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In case you missed the big news and are on a boat headed there now, Thailand’s iconic Maya Beach in the dreamy Phi Phi islands closed to tourists early last year. While there are plenty of beautiful coves to point towards in the Phi Phi Islands, Maya Beach is not one of them.

The beach, made ultra famous from the namesake movie “The Beach” starring Leonardo DiCaprio was on one too many bucket lists and over tourism brought the idyllic cove into disrepair. More than 3000 visitors per day where flocking to the shores for selfies and gratuitous parties.

Reefs were dying, trash was everywhere and tourism authorities were forced into decisive action in attempt to salvage one of the countries greatest resources: natural beauty. The closure brought one unintended but poetic consequence. Sharks now protect the beach, 60 of them in fact. Talk about almost instant karma.

The BBC today released a fantastic expose on Maya Beach a year after its public closure. The crew were granted close up access restricted to all other visitors, which allowed them to go past the 300m boat restriction, which keeps any visitors at least 300 meters away. Upon crossing the threshold, the crew found coral was growing back slowly and that natural life was slowly on the mend. The closure was working, and better than thought.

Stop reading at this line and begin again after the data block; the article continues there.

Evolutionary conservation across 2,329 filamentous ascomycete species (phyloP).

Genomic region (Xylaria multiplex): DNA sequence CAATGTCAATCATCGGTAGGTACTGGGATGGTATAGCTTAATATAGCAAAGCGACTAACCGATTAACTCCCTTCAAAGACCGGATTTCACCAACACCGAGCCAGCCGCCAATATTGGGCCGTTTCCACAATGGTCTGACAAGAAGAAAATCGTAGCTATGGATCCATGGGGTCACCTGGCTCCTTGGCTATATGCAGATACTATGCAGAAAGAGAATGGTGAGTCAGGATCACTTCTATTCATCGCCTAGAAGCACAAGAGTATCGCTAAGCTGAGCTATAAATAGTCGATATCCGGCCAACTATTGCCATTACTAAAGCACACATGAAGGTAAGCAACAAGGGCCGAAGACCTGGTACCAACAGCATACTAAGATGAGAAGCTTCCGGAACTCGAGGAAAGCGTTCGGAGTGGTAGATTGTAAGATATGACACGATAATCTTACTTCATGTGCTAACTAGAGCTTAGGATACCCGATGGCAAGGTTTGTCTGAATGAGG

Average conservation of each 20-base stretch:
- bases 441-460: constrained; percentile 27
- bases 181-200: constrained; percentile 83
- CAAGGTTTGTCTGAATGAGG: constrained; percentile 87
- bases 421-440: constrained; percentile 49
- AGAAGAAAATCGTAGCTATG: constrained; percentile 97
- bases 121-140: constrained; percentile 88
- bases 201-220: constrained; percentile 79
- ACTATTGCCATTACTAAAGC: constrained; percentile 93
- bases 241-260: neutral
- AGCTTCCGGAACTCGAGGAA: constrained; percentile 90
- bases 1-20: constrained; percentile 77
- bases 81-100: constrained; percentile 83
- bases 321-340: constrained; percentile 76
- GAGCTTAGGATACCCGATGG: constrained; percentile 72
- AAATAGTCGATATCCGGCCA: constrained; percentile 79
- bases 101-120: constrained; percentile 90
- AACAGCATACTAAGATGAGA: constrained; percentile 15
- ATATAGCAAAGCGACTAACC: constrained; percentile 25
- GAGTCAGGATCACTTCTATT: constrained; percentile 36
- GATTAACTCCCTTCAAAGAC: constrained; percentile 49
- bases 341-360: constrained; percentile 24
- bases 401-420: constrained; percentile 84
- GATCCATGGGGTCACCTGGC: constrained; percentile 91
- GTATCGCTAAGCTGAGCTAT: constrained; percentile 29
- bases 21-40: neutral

After dispelling the 3,000 plus tourists which were flocking to the cove daily, a family of grey tipped reef sharks found the warm shallow waters particularly inhabitable and chose to make Maya Beach their home. If anyone now thinks about breaking the closure rules and swimming the 300m distance from boat to beach, there are now over 60 sharks which may choose to weigh in. Their opinions tend to have bite…

Authorities plan to reopen Maya Beach to the public in years to come, once further sustainability studies have concluded. The key factor now is figuring out how many people the local ecosystem can sustain on a daily basis, and figuring out the best way to regulate that flow of traffic, without causing any further damage. If there’s one thing that may help regulate the flow of visitors, it’s an abundance of sharks.

Some things just work themselves out, don’t they?

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